(2012/3) Terry Pratchett, Corgi, £7.99, pbk, 403pp, ISBN 978-0-552-56314-7
This is the 2013 and first mass market paperback edition of the 2012 novel Dodger. Terry Pratchett is justifiably famous for his Discworld novels but that is not all he writes, as this book shows. He has written straight science fiction, books for the younger audience, and other novels and stories for those of all ages. Dodger is a one-off story, rather than part of a series, and is easily as suitable for the younger adult as for the adult.
It is set in the London of the early Victorian era and tells the rags-to-riches story of a lad who is simply called Dodger. Having been donated to an orphanage at a very early age, his mother probably never got round to giving him a real name (and his father was likely a ship passing in the night, so to speak) so the young child became named by his contemporaries for his ability to run and dodge.
He started his young 'career' as a mudlark, poking at low tide through the debris caught in the mud of the Thames in the hopes of finding something of sufficient value to buy him food for the day and shelter for the night. He progressed to toshing, which is similar in nature but takes place in the sewers. As one of the best toshers around, he could make six shillings a day, which was better 'pay' than most legitimate jobs such as chimney sweeping. It was hardly healthy, though better than breathing all that soot, and whilst the young Dodger thought of himself as having a long and prosperous future ahead of him, the truth is that he would be lucky to make it much past thirty.
It is the proverbial dark and stormy night when a young lady escapes from a passing carriage; escapes from the sort of people who would ensure that she was not around to tell the tale the next morning. Being very close by and hearing her cries of distress, Dodger comes to the rescue and drives her captors away. Not being sure what to do now, he is relieved when another carriage stops a few moments later and two gentlemen alight and offer their assistance to the victim. Mr. Henry Mayhew takes her to his home, where his wife will look after her until she recovers from her ordeal, and Mr. Charlie Dickens thanks Dodger and befriends him.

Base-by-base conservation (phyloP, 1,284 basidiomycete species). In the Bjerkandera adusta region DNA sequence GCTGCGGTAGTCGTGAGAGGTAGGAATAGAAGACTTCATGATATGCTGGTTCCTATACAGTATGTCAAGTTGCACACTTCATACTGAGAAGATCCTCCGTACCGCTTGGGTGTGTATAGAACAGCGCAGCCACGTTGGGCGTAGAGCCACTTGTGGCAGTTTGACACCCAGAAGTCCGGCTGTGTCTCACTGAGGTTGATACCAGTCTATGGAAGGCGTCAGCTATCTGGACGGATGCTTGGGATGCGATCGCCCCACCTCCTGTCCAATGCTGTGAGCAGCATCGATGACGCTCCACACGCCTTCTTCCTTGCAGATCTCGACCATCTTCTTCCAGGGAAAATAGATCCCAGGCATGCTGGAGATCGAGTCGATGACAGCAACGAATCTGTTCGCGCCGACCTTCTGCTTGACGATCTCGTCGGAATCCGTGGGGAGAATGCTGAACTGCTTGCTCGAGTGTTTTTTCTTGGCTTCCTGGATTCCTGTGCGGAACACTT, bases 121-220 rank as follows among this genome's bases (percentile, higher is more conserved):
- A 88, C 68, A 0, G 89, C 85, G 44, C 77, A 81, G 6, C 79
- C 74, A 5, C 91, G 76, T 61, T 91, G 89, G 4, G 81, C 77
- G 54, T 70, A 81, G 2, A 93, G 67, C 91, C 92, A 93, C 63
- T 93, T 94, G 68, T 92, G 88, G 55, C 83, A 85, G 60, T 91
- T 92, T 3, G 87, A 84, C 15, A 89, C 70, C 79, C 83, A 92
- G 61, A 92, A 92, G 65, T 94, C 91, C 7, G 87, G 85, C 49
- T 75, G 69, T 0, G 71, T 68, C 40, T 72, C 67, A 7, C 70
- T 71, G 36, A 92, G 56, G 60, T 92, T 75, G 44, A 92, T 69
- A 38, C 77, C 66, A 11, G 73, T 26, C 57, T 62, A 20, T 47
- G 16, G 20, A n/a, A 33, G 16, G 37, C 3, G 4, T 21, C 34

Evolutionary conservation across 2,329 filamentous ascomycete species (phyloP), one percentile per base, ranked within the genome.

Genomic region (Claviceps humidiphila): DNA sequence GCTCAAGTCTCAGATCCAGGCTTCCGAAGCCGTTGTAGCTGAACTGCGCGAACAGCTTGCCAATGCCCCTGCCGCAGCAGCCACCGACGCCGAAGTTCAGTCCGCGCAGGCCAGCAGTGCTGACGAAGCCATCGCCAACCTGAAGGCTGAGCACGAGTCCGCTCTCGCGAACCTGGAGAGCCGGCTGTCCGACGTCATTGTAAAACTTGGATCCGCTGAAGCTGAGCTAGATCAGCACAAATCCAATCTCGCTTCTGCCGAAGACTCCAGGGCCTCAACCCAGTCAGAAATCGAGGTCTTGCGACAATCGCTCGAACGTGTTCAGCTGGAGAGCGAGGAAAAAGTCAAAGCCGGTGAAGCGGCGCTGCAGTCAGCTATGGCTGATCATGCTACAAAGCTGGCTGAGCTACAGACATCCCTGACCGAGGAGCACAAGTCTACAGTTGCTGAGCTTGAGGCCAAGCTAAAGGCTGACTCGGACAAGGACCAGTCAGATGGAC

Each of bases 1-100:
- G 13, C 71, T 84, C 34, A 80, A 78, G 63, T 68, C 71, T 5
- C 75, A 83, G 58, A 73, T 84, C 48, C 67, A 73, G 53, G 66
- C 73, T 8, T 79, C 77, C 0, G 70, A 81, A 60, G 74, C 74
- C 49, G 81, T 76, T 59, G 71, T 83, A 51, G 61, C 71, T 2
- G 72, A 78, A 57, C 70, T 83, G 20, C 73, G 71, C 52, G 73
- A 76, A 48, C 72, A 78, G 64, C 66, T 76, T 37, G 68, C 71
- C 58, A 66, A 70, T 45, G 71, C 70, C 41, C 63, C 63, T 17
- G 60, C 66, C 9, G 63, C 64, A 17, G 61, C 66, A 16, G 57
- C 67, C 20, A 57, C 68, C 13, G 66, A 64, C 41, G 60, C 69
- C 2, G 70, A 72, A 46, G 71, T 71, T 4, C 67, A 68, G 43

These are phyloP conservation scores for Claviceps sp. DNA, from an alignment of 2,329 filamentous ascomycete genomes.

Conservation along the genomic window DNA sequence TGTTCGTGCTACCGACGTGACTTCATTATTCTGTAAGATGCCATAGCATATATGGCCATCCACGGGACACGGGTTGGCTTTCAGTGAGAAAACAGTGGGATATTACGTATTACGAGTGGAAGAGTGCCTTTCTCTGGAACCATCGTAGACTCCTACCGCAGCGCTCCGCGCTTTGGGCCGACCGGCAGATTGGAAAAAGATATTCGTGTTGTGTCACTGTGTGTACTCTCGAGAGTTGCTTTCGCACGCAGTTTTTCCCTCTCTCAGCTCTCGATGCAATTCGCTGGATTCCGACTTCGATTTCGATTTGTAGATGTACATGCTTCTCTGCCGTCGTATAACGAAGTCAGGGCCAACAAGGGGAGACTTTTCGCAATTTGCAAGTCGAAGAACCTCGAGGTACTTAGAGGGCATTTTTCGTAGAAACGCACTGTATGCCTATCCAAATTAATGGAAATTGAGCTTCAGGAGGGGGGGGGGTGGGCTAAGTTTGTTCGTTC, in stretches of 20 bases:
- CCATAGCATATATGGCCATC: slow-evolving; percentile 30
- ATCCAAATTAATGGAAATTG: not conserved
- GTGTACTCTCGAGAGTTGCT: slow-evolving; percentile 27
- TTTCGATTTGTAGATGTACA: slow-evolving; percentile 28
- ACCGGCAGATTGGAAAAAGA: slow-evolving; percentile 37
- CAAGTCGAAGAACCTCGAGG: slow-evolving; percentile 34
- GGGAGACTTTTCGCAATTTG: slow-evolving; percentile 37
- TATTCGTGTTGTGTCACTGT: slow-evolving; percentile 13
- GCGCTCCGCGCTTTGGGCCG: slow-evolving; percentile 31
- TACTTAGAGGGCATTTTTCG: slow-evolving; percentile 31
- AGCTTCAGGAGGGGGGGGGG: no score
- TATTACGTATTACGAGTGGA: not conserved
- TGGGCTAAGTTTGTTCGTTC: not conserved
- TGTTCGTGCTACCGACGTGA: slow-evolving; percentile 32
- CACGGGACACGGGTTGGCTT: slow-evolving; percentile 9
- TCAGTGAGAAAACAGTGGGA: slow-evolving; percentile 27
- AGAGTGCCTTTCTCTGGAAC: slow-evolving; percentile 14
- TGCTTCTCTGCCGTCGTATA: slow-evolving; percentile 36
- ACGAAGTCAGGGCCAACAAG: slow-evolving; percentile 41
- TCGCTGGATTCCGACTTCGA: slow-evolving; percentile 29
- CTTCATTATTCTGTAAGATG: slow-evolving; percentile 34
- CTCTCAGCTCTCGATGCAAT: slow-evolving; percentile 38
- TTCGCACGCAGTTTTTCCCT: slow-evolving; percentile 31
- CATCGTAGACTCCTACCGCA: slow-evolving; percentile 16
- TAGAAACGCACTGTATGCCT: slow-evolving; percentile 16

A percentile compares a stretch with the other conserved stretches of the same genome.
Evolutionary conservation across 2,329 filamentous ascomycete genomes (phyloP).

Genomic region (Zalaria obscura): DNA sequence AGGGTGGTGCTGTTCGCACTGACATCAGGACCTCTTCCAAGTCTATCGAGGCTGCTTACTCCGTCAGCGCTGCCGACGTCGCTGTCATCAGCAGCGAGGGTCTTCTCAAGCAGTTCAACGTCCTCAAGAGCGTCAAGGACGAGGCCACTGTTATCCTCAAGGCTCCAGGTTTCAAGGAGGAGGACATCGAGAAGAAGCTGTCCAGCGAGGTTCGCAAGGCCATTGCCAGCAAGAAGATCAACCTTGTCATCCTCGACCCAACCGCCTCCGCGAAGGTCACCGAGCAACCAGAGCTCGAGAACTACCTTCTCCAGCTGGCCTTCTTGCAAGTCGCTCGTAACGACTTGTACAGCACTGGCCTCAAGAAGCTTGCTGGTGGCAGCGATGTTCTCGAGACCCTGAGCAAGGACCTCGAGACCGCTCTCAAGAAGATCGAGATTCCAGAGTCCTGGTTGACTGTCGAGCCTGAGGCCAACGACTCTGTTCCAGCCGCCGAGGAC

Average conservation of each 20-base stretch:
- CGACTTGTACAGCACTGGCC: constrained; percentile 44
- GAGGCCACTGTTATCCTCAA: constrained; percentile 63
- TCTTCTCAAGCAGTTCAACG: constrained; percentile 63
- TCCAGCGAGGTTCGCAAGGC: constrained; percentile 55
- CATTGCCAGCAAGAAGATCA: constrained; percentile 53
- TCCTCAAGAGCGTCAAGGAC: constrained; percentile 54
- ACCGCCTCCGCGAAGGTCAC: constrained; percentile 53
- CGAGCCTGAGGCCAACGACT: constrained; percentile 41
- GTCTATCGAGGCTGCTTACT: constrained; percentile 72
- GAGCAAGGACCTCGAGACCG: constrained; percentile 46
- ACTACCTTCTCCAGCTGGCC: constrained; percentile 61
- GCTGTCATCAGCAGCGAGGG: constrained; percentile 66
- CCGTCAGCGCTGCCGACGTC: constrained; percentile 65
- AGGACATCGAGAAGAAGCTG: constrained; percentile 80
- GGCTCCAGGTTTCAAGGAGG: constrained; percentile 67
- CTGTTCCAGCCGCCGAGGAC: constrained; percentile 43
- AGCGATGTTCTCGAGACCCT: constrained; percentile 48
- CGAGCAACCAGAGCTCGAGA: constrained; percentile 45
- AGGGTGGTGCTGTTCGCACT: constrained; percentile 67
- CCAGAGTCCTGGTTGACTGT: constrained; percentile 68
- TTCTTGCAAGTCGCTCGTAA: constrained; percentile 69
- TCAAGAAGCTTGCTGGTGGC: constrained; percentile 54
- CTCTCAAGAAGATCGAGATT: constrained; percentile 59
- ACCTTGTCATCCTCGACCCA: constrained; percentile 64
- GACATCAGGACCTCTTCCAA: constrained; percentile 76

Having seen that the young lady, whom the Mayhews have decided for the moment to name Simplicity, is well cared for, Dodger returns home, to the room in the rookeries of Seven Dials where he 'lodges' with Solomon Cohen. The later is an older man who earns his living repairing watches and making other small but fine items and who has a long and interesting history (of which we get only hints). Solomon, we learn, has travelled much of the world though often left various parts of it rather hurriedly - being Jewish in times of political unrest means that you learn when to leave and to do so fast. He is well thought of at the synagogue and, while he generally appears to be rather down and shoddy, when circumstances call for it he can dress for any occasion society throws at him. It also transpires that, when dealing with the higher echelons of society, he has a handy handshake which gets him respectful acknowledgement and welcome anywhere. He had 'adopted' Dodger a while earlier when the lad saved him from a robbery and saw then that he was basically a good lad and had the potential to be much more than a tosher - but that he would need guidance to better himself. Throughout the story Solomon gently and deliberately provides that guidance.